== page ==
After Aconcagua miss, Tata climbers eye Everest

Three-member team will train in Uttarakhand under mountaineer Bachendri Pal

HIGH RISERS: Swarnalata Dalai (from left), Sandeep Tolia and Poonam Rana at Tata Steel Adventure Foundation at Bistupur, Jamshedpur on Friday. (Bhola Prasad)

Jamshedpur: Although they could not scale Mount Aconcagua (22,831ft) in Argentina because of extreme weather, Tata Steel Adventure Foundation (TSAF) climbers will be off to Uttarakhand to gear up for the mighty Everest challenge next month.

The team, comprising Sandeep Tolia, Poonam Rana and Swarnalata Dalai, returned to the city on Friday evening after reaching Camp 3 (19,400ft) of Mount

Aconcagua earlier this week. The trio will now undergo extensive training under legendary climber Bachendri Pal in Uttarakhand. The four will leave for the hill state on February 25.

"I will train them in Uttarkashi region. The three will undergo multiple trainings including how to take calculated risk and build endurance, weight training and decision making. It will be a hard stint. After all, they will be climbing the Everest and they need to be adequately equipped to face the challenges," Pal, chief of Tata Steel adventure programmes, said.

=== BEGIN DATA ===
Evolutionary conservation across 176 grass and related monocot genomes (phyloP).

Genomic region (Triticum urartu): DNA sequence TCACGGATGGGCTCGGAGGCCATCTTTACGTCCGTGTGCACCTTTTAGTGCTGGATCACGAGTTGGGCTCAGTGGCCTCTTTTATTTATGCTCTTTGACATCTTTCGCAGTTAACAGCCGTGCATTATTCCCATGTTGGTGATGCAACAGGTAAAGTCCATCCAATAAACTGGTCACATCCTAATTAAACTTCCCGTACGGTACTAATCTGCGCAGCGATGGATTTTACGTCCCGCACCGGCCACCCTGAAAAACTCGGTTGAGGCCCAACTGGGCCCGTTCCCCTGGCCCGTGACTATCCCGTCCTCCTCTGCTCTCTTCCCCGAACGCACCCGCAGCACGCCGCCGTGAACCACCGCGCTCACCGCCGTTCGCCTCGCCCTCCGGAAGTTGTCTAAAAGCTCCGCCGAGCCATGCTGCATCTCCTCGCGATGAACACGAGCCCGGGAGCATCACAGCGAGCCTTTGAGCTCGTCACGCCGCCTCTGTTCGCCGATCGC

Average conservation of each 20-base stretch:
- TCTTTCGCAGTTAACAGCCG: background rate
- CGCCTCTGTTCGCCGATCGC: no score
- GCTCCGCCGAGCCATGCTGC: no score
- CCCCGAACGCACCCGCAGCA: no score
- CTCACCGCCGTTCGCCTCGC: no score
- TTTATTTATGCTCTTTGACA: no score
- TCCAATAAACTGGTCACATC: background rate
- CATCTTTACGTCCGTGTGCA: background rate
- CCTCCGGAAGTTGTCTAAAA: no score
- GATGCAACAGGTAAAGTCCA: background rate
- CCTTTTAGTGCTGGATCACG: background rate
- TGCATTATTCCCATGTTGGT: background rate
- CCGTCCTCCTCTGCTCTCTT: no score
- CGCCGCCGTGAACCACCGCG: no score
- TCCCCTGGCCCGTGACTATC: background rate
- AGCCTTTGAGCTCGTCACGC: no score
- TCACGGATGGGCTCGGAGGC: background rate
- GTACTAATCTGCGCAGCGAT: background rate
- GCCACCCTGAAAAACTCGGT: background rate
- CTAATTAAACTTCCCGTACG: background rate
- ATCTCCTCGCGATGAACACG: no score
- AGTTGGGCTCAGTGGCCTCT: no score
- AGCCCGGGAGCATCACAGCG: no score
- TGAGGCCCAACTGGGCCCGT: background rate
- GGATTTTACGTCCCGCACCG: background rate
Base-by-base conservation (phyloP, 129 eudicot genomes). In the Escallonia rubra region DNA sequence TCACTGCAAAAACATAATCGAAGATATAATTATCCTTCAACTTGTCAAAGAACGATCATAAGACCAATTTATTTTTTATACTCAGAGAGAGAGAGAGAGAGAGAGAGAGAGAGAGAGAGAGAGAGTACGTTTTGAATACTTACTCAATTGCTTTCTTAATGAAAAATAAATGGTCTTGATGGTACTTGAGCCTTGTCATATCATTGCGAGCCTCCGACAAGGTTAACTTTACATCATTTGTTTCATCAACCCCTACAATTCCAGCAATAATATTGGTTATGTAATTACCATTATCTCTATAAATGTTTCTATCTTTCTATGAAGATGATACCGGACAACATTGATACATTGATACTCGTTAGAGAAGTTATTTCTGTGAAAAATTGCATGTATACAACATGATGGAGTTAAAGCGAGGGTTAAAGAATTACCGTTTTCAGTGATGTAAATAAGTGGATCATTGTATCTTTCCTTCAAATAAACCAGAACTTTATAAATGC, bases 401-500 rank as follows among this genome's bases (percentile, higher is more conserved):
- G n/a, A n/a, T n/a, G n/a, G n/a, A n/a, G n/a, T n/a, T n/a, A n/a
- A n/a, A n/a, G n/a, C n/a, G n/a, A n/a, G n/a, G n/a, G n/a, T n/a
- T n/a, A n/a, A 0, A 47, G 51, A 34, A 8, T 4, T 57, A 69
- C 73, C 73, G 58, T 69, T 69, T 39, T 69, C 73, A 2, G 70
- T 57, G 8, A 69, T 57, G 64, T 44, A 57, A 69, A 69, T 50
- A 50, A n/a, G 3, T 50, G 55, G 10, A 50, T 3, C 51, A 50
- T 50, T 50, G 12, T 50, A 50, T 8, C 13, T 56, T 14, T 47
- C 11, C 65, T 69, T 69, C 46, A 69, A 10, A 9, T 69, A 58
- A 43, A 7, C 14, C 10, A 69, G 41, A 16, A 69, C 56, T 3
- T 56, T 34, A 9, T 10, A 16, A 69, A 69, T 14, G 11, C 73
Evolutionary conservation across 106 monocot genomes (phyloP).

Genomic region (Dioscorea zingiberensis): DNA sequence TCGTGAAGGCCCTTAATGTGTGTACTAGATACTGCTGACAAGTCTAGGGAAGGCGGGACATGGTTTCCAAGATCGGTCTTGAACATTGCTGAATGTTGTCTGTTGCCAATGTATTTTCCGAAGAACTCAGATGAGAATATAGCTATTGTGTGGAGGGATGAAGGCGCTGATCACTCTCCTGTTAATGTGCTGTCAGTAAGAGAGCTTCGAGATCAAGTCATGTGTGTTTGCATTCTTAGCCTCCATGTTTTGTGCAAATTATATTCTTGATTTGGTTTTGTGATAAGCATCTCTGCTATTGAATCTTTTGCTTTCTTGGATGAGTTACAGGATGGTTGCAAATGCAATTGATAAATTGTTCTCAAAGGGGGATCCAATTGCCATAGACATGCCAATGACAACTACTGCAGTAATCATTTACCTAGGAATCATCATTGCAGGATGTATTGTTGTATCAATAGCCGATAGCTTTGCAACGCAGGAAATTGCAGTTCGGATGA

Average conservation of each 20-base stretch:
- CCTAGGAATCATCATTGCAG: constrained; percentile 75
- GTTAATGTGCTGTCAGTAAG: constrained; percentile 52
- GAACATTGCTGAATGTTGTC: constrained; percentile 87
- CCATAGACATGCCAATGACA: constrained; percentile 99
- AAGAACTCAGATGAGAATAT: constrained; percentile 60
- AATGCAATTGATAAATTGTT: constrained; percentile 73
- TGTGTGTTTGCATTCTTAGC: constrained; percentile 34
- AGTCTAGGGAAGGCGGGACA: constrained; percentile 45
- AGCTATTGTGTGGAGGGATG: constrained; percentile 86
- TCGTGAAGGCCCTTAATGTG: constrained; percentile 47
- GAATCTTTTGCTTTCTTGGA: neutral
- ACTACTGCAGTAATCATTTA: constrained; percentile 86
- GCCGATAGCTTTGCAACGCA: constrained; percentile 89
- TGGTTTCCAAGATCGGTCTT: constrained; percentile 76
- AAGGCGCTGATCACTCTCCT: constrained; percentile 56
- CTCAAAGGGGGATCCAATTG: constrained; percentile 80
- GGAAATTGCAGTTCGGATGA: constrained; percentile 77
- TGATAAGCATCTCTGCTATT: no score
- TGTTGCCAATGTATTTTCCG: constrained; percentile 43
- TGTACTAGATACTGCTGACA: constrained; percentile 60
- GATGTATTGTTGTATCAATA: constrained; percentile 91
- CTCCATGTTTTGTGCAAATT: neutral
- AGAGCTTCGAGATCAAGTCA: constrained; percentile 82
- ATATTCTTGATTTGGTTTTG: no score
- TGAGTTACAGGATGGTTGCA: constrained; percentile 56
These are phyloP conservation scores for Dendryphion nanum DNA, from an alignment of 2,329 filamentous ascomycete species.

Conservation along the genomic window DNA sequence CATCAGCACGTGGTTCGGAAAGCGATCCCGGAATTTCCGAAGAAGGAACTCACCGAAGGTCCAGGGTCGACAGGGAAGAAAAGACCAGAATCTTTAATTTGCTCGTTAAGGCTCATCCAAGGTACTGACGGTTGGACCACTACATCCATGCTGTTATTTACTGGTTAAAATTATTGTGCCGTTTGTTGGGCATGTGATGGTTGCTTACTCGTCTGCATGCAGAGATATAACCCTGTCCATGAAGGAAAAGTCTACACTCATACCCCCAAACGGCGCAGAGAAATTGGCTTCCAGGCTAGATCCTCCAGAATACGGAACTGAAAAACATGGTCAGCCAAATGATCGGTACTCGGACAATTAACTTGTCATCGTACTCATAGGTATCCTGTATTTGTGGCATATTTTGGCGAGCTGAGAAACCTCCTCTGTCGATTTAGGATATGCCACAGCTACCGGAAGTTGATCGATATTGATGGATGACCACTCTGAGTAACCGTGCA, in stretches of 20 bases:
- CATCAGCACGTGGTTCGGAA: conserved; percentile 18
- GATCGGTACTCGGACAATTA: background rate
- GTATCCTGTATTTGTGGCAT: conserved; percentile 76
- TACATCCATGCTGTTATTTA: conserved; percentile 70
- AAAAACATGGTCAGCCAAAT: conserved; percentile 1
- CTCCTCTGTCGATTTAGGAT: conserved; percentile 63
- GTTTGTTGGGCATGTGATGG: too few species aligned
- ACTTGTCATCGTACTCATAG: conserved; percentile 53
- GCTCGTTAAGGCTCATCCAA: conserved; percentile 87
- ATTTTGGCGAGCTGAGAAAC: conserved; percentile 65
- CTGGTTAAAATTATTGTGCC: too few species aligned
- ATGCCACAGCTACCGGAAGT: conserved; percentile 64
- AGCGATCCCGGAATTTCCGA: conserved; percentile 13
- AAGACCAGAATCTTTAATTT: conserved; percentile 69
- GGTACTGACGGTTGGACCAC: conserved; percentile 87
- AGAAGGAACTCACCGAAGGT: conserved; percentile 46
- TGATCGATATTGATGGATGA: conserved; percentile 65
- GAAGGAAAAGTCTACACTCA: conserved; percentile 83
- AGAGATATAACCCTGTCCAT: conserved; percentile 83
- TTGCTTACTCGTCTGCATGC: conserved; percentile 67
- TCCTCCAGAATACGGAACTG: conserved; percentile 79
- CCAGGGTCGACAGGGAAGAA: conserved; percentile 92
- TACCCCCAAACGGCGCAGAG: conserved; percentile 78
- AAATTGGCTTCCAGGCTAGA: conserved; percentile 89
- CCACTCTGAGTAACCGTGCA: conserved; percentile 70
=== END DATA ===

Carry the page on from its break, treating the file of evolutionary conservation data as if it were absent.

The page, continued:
The training will start on March 2 and go on till March 20. "Climbers should know how to cope with the climate. Speed is also a key element in mountaineering," Pal, the first Indian woman to climb Mount Everest in 1984, said.

Sharing the Argentina expedition with this paper, the three climbers who returned to the city on Friday evening said it was a tough stint but they got adequate exposure. "Though we could not make it to the summit, the exposure would keep us in good stead during the Everest expedition. We could not proceed beyond Camp 3 due to wind and heavy snowfall. The guide did not allow us to go any further. It was very risky," Sandeep (42) , a senior instructor at TSAF, said.

Poonam, who hails from Naid village in Uttarkashi district and is in-charge of TSAF's base camp at Kaflo, said the expedition exposed them to the vagaries of nature. "It was a learning experience. It taught us how to wear crampons (a traction devise that is attached to footwear to improve mobility on snow and ice during climbing) and gloves," the 21-year-old recalled.

Swarnalata (20), a tribal from Jagadhia village in Odisha, said they generally sustained on chocolates and noodles. " Bhaat khaye bahut din hogaya. Ghar jakar sabse pehle bhaat khaungi (Haven't tasted rice for days. Would eat a plateful of rice as soon as a I reach home)," she said, adding it was biting cold during the journey from Camp 2 (17,330 ft) to Camp 3.

The team, which also had climbers from Brazil and Australia, used to stay out in the tents from 5pm to 8am. "We used to trek 5-6 km daily during the day and rest in the evenings," Sandeep said.


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